• Revisiting Interest Rate Swaps
  • March 14, 2013 | Author: Arnold D. Spevack
  • Law Firm: Lerch, Early & Brewer, Chartered - Bethesda Office
  • In 2010, Congress enacted the financial system regulatory overhaul law known as the “Dodd-Frank Wall Street Reform and Consumer Protection Act,” or the “Dodd-Frank Act” as it is commonly known. One area of focus of Dodd-Frank is reform of the financial derivatives markets.

    The “derivatives” regulated under Dodd-Frank are virtually all types of swap and hedging contracts including, interest rate swaps that banks use to manage risks associated with floating interest rates. Interest rate swaps typically are used by lenders and borrowers to provide borrowers with the comfort of a fixed rate loan by shifting the costs and benefits of interest rates fluctuations to a third party by “swapping” a variable rate payment based on Libor or some other objective indexed interest rate for a fixed payment from the borrower to a “counterparty.”

    When the regulations implementing the Dodd-Frank provisions concerning interest rate swap dealers and swap participants become effective, no person will be permitted to enter into or guarantly an interest rate swap unless (i) the person qualifies as an “eligible contract participant” - an “ECP” - or (ii) the swap is entered into on or subject to the rules of a board of trade designated under the Commodity Exchange Act. The regulations set forth what persons or entities may qualify as ECPs. Eligibility will be restricted to those persons and businesses with sufficient net worth to qualify as ECPs. The provisions currently are scheduled to occur on March 31, 2013.

    An additional aspect of Dodd-Frank and the implementing regulations is that unless the swap transaction qualifies as an exempt transaction, it must be “cleared” through an independent registered derivatives clearinghouse. While it is likely that many if not most conventional interest rate swap transactions will qualify for an exemption from the clearing requirements, this is one more hurdle for the lender swapping a fixed interest rate for a floating rate loan.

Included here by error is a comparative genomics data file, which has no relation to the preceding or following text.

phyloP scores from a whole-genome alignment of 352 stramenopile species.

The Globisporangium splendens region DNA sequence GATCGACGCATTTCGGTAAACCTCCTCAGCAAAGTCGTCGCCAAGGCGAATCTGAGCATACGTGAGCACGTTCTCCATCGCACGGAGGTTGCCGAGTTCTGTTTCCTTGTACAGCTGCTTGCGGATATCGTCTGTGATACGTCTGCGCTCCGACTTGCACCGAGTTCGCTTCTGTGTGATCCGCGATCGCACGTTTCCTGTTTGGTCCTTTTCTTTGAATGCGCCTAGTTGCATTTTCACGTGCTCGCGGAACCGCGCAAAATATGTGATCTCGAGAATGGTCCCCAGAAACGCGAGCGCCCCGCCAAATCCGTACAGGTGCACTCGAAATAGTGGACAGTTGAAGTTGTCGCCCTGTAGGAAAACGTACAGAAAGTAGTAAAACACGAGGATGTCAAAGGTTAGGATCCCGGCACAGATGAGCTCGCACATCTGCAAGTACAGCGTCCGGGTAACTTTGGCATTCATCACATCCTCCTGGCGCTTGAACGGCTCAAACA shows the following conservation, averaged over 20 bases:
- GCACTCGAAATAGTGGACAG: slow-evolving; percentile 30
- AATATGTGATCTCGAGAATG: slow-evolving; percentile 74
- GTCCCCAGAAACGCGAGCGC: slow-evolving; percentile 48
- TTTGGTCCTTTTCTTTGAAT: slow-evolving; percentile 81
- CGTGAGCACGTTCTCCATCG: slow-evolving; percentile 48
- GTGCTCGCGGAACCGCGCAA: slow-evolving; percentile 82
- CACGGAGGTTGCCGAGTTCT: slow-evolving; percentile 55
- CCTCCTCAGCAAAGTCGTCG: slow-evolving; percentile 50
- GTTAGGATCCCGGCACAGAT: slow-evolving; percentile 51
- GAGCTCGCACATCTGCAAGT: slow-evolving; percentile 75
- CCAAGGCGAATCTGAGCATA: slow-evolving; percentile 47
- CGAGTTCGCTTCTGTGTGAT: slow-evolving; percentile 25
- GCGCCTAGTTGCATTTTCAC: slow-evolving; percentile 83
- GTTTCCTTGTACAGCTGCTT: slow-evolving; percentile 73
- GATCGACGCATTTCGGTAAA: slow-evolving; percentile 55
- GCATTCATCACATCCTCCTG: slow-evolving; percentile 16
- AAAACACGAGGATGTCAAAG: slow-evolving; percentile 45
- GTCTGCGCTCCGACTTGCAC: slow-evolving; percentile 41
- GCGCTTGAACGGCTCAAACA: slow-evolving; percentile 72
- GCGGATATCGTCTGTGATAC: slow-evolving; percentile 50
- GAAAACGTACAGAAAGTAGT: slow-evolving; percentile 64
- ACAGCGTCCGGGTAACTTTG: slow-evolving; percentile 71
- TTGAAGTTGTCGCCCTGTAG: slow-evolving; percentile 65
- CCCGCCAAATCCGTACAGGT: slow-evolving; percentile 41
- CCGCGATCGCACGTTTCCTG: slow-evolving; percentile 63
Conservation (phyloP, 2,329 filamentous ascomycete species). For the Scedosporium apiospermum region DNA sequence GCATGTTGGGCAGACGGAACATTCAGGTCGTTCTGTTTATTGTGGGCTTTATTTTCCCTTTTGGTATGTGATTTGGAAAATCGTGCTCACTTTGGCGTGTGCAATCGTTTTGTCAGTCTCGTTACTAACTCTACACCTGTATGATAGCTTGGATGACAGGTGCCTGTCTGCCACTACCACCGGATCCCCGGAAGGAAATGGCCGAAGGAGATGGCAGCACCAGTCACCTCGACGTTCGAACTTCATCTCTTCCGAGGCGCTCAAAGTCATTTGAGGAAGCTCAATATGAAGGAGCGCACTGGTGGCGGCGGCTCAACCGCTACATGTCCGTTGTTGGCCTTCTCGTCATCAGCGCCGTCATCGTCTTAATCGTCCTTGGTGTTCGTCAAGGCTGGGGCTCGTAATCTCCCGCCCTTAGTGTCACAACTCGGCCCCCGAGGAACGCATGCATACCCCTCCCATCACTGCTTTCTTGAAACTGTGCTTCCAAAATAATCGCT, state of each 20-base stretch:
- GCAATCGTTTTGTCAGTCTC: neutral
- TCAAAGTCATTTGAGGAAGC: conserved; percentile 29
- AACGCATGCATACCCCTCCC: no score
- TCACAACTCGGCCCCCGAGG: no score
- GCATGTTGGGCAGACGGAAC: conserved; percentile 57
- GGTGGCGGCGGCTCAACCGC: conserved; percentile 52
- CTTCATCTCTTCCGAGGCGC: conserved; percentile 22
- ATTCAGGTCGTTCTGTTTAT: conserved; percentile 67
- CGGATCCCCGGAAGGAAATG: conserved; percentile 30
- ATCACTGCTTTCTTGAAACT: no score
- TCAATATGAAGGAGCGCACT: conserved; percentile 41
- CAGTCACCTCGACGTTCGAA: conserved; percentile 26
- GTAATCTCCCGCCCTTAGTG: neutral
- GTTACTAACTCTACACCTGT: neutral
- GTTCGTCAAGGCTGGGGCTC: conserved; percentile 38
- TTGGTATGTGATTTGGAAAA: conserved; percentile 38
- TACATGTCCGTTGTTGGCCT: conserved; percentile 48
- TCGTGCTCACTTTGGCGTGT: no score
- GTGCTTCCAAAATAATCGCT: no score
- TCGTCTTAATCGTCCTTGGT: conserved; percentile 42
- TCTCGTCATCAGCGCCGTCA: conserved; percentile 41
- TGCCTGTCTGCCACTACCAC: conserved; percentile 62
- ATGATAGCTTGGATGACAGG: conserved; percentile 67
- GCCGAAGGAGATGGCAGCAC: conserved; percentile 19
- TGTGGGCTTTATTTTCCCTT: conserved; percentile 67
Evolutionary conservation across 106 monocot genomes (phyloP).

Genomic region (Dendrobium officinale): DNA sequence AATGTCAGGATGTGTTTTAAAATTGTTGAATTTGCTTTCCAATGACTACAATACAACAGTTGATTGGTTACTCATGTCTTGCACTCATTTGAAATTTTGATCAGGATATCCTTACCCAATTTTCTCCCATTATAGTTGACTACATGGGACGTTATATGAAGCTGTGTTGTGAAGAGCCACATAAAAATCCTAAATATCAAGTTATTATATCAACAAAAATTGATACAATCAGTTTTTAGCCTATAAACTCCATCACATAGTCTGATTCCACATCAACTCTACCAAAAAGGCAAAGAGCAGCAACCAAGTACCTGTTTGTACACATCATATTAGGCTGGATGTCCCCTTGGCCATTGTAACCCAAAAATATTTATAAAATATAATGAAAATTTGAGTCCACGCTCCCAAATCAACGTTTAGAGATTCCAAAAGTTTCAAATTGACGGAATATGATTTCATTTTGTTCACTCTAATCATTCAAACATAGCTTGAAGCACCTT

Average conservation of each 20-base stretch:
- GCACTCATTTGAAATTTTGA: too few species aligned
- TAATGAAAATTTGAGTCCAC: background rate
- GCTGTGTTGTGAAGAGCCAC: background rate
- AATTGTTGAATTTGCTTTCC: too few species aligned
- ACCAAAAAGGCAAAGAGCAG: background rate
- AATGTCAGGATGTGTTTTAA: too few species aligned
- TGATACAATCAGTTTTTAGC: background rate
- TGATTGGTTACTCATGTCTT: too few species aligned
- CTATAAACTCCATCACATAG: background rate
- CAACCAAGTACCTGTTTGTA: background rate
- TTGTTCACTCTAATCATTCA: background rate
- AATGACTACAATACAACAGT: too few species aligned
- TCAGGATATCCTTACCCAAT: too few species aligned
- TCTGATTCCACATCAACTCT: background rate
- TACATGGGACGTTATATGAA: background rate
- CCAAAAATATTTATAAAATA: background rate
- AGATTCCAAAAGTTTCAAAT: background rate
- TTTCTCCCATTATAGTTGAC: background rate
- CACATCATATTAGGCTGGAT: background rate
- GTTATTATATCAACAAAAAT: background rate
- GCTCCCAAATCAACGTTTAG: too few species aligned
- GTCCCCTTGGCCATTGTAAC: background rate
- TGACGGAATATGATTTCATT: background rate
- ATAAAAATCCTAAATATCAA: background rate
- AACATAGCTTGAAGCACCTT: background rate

What does all this mean to a lender? If a bank wishes to enter into an interest rate swap transaction after the effective date of the new regulations, the bank must determine: first, whether the borrower and any guarantor qualifies as an ECP so that it legally can enter into an interest rate swap contract and any guaranty of the borrower’s liability under the interest rate swap contract; and, second, whether the swap must be executed on a specified swap execution facility and thereby “cleared” through a registered derivatives clearinghouse or whether it is exempt from the clearing requirements. Suffice it to say, the process will be considerably more complex for lenders. There will be significant penalties for lenders that violate the regulations.

    What is a lender to do? We recommend that lenders contemplating interest rate swaps in conjunction with loan transactions remain in contact with their regulatory counsel in order for their loan documentation to conform to the implementing regulations.